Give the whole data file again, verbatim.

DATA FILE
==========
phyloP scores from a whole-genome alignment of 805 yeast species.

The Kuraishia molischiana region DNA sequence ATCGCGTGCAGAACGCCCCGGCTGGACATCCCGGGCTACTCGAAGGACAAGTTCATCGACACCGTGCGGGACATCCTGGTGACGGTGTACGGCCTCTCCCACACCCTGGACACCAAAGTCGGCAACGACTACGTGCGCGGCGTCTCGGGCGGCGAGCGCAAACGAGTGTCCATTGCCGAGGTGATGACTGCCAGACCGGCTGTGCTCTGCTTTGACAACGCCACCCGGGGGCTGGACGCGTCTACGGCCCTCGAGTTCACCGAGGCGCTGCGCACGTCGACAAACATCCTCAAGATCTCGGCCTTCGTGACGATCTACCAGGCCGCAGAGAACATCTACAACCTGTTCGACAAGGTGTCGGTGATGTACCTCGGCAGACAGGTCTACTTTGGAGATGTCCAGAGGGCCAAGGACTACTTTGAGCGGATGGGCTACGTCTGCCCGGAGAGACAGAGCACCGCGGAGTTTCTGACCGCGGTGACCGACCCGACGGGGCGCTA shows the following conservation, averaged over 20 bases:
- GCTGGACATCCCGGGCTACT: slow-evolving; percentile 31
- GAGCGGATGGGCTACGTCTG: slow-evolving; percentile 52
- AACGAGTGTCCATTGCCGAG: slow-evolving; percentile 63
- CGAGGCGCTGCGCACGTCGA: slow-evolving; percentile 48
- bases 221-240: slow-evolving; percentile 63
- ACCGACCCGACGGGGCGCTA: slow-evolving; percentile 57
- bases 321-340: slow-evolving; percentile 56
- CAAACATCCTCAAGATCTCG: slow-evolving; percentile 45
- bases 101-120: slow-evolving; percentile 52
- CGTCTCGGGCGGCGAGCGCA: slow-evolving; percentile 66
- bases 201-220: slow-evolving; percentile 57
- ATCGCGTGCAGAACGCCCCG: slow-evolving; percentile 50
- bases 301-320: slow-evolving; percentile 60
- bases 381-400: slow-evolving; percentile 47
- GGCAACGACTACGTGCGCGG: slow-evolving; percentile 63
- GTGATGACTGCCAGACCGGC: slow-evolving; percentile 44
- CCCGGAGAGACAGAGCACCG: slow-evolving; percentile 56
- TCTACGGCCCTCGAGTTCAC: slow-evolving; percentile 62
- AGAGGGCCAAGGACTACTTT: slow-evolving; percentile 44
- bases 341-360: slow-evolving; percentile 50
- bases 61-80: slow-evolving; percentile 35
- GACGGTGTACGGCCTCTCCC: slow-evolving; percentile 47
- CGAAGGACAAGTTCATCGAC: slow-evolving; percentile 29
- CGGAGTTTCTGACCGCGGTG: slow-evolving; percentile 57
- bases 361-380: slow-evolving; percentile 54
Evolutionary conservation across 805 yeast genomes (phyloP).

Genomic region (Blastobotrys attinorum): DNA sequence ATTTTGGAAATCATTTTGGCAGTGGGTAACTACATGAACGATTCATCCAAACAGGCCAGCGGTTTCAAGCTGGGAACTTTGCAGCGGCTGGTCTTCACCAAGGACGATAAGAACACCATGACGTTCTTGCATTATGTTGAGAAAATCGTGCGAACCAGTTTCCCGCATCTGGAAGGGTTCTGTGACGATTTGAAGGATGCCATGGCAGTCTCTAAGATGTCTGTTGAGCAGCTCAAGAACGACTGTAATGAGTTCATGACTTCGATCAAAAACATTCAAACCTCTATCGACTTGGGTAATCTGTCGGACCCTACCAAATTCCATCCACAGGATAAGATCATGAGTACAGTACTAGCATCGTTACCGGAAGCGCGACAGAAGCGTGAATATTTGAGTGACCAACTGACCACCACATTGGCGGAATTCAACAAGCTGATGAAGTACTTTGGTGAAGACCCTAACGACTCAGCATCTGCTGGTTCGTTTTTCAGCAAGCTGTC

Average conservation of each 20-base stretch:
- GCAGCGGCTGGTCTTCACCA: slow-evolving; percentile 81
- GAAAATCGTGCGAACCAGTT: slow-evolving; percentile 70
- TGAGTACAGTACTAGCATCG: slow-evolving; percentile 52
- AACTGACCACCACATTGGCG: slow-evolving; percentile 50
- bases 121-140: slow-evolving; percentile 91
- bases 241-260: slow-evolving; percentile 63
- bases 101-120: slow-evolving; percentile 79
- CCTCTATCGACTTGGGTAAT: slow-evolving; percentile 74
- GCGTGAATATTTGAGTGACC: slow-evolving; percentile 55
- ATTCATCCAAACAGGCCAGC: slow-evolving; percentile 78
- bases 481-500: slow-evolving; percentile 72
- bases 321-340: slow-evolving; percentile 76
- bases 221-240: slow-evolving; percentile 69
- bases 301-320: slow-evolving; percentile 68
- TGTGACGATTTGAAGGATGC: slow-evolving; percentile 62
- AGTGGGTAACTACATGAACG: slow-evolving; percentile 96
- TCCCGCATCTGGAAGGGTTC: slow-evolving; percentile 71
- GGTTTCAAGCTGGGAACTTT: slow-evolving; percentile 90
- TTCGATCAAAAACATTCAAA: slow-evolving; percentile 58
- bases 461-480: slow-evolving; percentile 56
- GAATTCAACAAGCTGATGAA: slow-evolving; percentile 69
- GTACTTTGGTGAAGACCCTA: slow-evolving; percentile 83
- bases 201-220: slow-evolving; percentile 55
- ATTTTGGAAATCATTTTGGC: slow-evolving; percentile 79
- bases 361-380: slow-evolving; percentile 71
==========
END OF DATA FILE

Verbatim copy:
phyloP scores from a whole-genome alignment of 805 yeast species.

The Kuraishia molischiana region DNA sequence ATCGCGTGCAGAACGCCCCGGCTGGACATCCCGGGCTACTCGAAGGACAAGTTCATCGACACCGTGCGGGACATCCTGGTGACGGTGTACGGCCTCTCCCACACCCTGGACACCAAAGTCGGCAACGACTACGTGCGCGGCGTCTCGGGCGGCGAGCGCAAACGAGTGTCCATTGCCGAGGTGATGACTGCCAGACCGGCTGTGCTCTGCTTTGACAACGCCACCCGGGGGCTGGACGCGTCTACGGCCCTCGAGTTCACCGAGGCGCTGCGCACGTCGACAAACATCCTCAAGATCTCGGCCTTCGTGACGATCTACCAGGCCGCAGAGAACATCTACAACCTGTTCGACAAGGTGTCGGTGATGTACCTCGGCAGACAGGTCTACTTTGGAGATGTCCAGAGGGCCAAGGACTACTTTGAGCGGATGGGCTACGTCTGCCCGGAGAGACAGAGCACCGCGGAGTTTCTGACCGCGGTGACCGACCCGACGGGGCGCTA shows the following conservation, averaged over 20 bases:
- GCTGGACATCCCGGGCTACT: slow-evolving; percentile 31
- GAGCGGATGGGCTACGTCTG: slow-evolving; percentile 52
- AACGAGTGTCCATTGCCGAG: slow-evolving; percentile 63
- CGAGGCGCTGCGCACGTCGA: slow-evolving; percentile 48
- bases 221-240: slow-evolving; percentile 63
- ACCGACCCGACGGGGCGCTA: slow-evolving; percentile 57
- bases 321-340: slow-evolving; percentile 56
- CAAACATCCTCAAGATCTCG: slow-evolving; percentile 45
- bases 101-120: slow-evolving; percentile 52
- CGTCTCGGGCGGCGAGCGCA: slow-evolving; percentile 66
- bases 201-220: slow-evolving; percentile 57
- ATCGCGTGCAGAACGCCCCG: slow-evolving; percentile 50
- bases 301-320: slow-evolving; percentile 60
- bases 381-400: slow-evolving; percentile 47
- GGCAACGACTACGTGCGCGG: slow-evolving; percentile 63
- GTGATGACTGCCAGACCGGC: slow-evolving; percentile 44
- CCCGGAGAGACAGAGCACCG: slow-evolving; percentile 56
- TCTACGGCCCTCGAGTTCAC: slow-evolving; percentile 62
- AGAGGGCCAAGGACTACTTT: slow-evolving; percentile 44
- bases 341-360: slow-evolving; percentile 50
- bases 61-80: slow-evolving; percentile 35
- GACGGTGTACGGCCTCTCCC: slow-evolving; percentile 47
- CGAAGGACAAGTTCATCGAC: slow-evolving; percentile 29
- CGGAGTTTCTGACCGCGGTG: slow-evolving; percentile 57
- bases 361-380: slow-evolving; percentile 54
Evolutionary conservation across 805 yeast genomes (phyloP).

Genomic region (Blastobotrys attinorum): DNA sequence ATTTTGGAAATCATTTTGGCAGTGGGTAACTACATGAACGATTCATCCAAACAGGCCAGCGGTTTCAAGCTGGGAACTTTGCAGCGGCTGGTCTTCACCAAGGACGATAAGAACACCATGACGTTCTTGCATTATGTTGAGAAAATCGTGCGAACCAGTTTCCCGCATCTGGAAGGGTTCTGTGACGATTTGAAGGATGCCATGGCAGTCTCTAAGATGTCTGTTGAGCAGCTCAAGAACGACTGTAATGAGTTCATGACTTCGATCAAAAACATTCAAACCTCTATCGACTTGGGTAATCTGTCGGACCCTACCAAATTCCATCCACAGGATAAGATCATGAGTACAGTACTAGCATCGTTACCGGAAGCGCGACAGAAGCGTGAATATTTGAGTGACCAACTGACCACCACATTGGCGGAATTCAACAAGCTGATGAAGTACTTTGGTGAAGACCCTAACGACTCAGCATCTGCTGGTTCGTTTTTCAGCAAGCTGTC

Average conservation of each 20-base stretch:
- GCAGCGGCTGGTCTTCACCA: slow-evolving; percentile 81
- GAAAATCGTGCGAACCAGTT: slow-evolving; percentile 70
- TGAGTACAGTACTAGCATCG: slow-evolving; percentile 52
- AACTGACCACCACATTGGCG: slow-evolving; percentile 50
- bases 121-140: slow-evolving; percentile 91
- bases 241-260: slow-evolving; percentile 63
- bases 101-120: slow-evolving; percentile 79
- CCTCTATCGACTTGGGTAAT: slow-evolving; percentile 74
- GCGTGAATATTTGAGTGACC: slow-evolving; percentile 55
- ATTCATCCAAACAGGCCAGC: slow-evolving; percentile 78
- bases 481-500: slow-evolving; percentile 72
- bases 321-340: slow-evolving; percentile 76
- bases 221-240: slow-evolving; percentile 69
- bases 301-320: slow-evolving; percentile 68
- TGTGACGATTTGAAGGATGC: slow-evolving; percentile 62
- AGTGGGTAACTACATGAACG: slow-evolving; percentile 96
- TCCCGCATCTGGAAGGGTTC: slow-evolving; percentile 71
- GGTTTCAAGCTGGGAACTTT: slow-evolving; percentile 90
- TTCGATCAAAAACATTCAAA: slow-evolving; percentile 58
- bases 461-480: slow-evolving; percentile 56
- GAATTCAACAAGCTGATGAA: slow-evolving; percentile 69
- GTACTTTGGTGAAGACCCTA: slow-evolving; percentile 83
- bases 201-220: slow-evolving; percentile 55
- ATTTTGGAAATCATTTTGGC: slow-evolving; percentile 79
- bases 361-380: slow-evolving; percentile 71